The pandemic has caused elevated levels of stress in most Americans. Nearly eight in 10 adults said the coronavirus pandemic is a significant source of stress in their lives, according to an October report from the American Psychological Association. A survey published in July by FlexJobs and Mental Health America also found that 75% of workers had experienced burnout, and 40% of respondents said it was a direct result of the pandemic.
“The biggest issue in 2020 has been about overwhelming, uncontrollable stress,” Nguyen said. “A lot changed for us that we cannot control, and we’ve had to deal with our jobs on top of that change. That’s a slippery slope toward exhaustion.”
Akua Boateng, a therapist based in Center City, pointed out that the body has internal resources to counter transient stressors that occur in everyday life, but a deficit happens when a stressor is prolonged and continuous.
“The pandemic has really caused a long-term withdrawal of resources without a replenishing,” Boateng said. “We usually get replenishment from outlets like social engagements, when we’re able to release tension and have moments of bliss after stress. The pandemic has minimized our ability to access those outlets.”
Nguyen also said the lack of separation between a working space and a home space has likely contributed to burnout. Under normal circumstances, people who opt to work remotely do so because there are certain benefits. For people who are forced into remote work, the experience can be horribly isolating and “definitely an assault on our mental health,” she said.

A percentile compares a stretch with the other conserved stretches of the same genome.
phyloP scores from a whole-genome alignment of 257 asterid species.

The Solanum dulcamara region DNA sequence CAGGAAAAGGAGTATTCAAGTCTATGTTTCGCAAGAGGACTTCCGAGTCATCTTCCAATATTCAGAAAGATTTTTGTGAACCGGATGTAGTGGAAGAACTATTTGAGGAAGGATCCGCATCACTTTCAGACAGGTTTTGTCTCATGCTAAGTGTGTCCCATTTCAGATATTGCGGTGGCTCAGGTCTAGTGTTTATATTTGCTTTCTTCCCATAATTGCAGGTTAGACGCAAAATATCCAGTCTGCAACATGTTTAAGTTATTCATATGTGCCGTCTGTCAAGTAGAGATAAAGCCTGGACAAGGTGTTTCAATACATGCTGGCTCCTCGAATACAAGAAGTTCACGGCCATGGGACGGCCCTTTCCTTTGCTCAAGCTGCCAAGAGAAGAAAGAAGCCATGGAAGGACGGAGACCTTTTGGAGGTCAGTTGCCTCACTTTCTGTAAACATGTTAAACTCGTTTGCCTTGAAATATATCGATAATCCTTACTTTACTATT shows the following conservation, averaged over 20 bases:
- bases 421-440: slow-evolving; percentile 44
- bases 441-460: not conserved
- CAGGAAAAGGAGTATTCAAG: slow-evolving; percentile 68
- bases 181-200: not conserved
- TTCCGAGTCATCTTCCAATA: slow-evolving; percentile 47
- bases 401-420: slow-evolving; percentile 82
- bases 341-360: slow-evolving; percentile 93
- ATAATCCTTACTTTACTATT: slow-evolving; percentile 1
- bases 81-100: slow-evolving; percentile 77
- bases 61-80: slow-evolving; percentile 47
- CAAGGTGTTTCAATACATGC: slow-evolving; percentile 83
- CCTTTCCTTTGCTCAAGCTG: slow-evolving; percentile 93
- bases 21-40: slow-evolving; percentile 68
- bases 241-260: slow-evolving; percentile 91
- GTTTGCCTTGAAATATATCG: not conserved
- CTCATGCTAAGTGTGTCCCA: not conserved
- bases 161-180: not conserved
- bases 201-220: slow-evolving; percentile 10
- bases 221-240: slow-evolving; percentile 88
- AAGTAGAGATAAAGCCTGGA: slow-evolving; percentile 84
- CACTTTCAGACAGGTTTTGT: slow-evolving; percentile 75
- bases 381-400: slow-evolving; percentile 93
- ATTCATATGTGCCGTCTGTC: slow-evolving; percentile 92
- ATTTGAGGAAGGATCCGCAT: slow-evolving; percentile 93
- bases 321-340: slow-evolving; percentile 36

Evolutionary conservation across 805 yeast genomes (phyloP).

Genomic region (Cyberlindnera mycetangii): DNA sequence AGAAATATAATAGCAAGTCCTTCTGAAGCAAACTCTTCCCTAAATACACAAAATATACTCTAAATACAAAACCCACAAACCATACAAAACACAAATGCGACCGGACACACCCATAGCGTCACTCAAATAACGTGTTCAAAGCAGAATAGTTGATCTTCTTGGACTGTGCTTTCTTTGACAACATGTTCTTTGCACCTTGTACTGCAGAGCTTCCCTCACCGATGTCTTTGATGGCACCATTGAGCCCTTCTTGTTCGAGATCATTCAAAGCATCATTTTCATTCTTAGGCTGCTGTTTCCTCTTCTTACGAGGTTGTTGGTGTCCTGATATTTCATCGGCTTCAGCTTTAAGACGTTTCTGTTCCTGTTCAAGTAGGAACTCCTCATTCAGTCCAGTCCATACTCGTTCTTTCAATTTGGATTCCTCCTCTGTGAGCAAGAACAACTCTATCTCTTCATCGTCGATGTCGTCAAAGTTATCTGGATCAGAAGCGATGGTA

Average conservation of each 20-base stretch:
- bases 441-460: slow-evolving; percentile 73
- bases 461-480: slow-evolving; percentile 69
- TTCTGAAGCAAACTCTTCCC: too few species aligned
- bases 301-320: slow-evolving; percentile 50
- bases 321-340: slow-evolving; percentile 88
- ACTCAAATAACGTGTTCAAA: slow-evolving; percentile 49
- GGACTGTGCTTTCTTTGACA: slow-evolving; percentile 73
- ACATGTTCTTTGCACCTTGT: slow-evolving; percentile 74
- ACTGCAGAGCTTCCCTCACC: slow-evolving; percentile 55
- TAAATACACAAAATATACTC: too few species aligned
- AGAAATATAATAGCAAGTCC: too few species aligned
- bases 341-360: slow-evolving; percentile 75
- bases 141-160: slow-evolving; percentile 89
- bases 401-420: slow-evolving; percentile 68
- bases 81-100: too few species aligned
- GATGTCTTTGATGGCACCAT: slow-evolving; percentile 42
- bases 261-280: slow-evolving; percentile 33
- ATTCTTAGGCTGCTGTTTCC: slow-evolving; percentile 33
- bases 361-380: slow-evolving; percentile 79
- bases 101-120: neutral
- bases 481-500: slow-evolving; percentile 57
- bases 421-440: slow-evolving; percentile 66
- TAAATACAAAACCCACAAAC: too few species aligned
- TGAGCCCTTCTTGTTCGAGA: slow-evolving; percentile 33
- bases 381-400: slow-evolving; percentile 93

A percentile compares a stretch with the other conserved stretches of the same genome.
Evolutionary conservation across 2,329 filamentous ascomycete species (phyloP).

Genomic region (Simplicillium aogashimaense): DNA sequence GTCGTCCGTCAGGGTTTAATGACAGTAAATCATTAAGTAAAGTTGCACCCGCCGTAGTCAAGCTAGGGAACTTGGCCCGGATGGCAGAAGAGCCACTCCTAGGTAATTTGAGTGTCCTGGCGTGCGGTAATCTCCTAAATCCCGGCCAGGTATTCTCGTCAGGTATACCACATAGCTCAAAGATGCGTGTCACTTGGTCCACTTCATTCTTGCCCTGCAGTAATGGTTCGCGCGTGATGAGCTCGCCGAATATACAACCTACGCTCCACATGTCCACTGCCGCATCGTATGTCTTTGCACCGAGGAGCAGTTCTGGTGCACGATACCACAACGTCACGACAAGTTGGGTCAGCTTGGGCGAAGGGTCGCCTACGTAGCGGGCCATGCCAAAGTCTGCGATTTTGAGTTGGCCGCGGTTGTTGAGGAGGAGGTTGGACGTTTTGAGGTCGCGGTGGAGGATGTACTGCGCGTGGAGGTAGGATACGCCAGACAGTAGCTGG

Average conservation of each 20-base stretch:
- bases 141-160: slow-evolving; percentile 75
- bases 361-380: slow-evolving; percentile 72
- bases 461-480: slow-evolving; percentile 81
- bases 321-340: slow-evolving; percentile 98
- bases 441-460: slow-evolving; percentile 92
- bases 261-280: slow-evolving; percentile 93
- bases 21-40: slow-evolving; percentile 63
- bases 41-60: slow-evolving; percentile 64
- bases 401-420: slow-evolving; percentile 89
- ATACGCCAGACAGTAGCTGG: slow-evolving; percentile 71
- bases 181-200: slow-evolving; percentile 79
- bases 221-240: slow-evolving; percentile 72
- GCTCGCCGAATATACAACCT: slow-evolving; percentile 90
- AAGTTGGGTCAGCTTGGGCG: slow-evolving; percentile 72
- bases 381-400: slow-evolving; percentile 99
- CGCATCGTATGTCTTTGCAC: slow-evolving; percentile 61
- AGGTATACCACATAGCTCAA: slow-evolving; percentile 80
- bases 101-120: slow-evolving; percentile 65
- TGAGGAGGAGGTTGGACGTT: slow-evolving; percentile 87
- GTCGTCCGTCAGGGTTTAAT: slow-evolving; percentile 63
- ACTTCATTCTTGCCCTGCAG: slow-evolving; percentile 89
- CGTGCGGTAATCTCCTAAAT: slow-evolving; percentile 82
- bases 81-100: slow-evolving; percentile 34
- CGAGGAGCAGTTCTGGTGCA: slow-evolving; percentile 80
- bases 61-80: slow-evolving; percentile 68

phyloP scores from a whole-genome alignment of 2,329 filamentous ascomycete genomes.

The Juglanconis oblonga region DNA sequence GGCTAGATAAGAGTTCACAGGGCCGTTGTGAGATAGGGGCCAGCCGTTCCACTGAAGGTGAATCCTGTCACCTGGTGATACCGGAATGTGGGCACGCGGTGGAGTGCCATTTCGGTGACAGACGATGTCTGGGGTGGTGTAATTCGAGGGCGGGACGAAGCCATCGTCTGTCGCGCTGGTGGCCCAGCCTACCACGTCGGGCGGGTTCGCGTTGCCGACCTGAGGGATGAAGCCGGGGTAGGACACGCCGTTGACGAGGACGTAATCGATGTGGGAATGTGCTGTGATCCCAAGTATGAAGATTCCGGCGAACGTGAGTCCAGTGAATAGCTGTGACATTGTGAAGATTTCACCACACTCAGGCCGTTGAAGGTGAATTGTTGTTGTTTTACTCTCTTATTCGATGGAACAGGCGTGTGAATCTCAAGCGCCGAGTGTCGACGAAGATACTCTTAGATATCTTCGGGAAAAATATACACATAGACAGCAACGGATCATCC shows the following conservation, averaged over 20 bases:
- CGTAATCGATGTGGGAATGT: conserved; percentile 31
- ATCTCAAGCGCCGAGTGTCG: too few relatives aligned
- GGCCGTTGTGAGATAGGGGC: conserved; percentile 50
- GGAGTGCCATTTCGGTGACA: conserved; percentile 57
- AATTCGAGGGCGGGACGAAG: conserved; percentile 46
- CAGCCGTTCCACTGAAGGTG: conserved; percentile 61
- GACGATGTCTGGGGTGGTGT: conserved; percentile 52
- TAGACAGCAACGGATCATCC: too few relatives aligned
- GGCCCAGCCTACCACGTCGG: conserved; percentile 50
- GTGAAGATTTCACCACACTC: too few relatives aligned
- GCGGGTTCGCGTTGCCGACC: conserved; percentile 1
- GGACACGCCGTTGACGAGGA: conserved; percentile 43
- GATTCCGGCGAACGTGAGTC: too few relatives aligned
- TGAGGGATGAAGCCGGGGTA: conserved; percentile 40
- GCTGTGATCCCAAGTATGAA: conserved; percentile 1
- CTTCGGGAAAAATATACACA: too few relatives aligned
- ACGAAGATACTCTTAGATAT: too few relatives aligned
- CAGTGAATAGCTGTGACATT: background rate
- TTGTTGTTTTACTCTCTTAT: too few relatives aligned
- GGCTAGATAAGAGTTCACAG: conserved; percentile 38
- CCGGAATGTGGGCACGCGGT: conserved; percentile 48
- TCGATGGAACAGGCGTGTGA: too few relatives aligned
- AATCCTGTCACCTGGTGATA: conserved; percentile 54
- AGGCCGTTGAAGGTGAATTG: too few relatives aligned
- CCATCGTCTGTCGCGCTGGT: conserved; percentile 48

“We need that separation from work and home to feel safe,” Nguyen said. “It was especially challenging because the transition caught most of us off guard. Nobody around the world had the time to switch into remote work smoothly.”
Another reason why so many people are experiencing burnout is because they’ve lost a sense of what the future holds, said Kathy Wu, a therapist based in Center City. Young people, in particular, are struggling with feeling a loss of control, said Wu, who specializes in adolescent and young-adult mental health.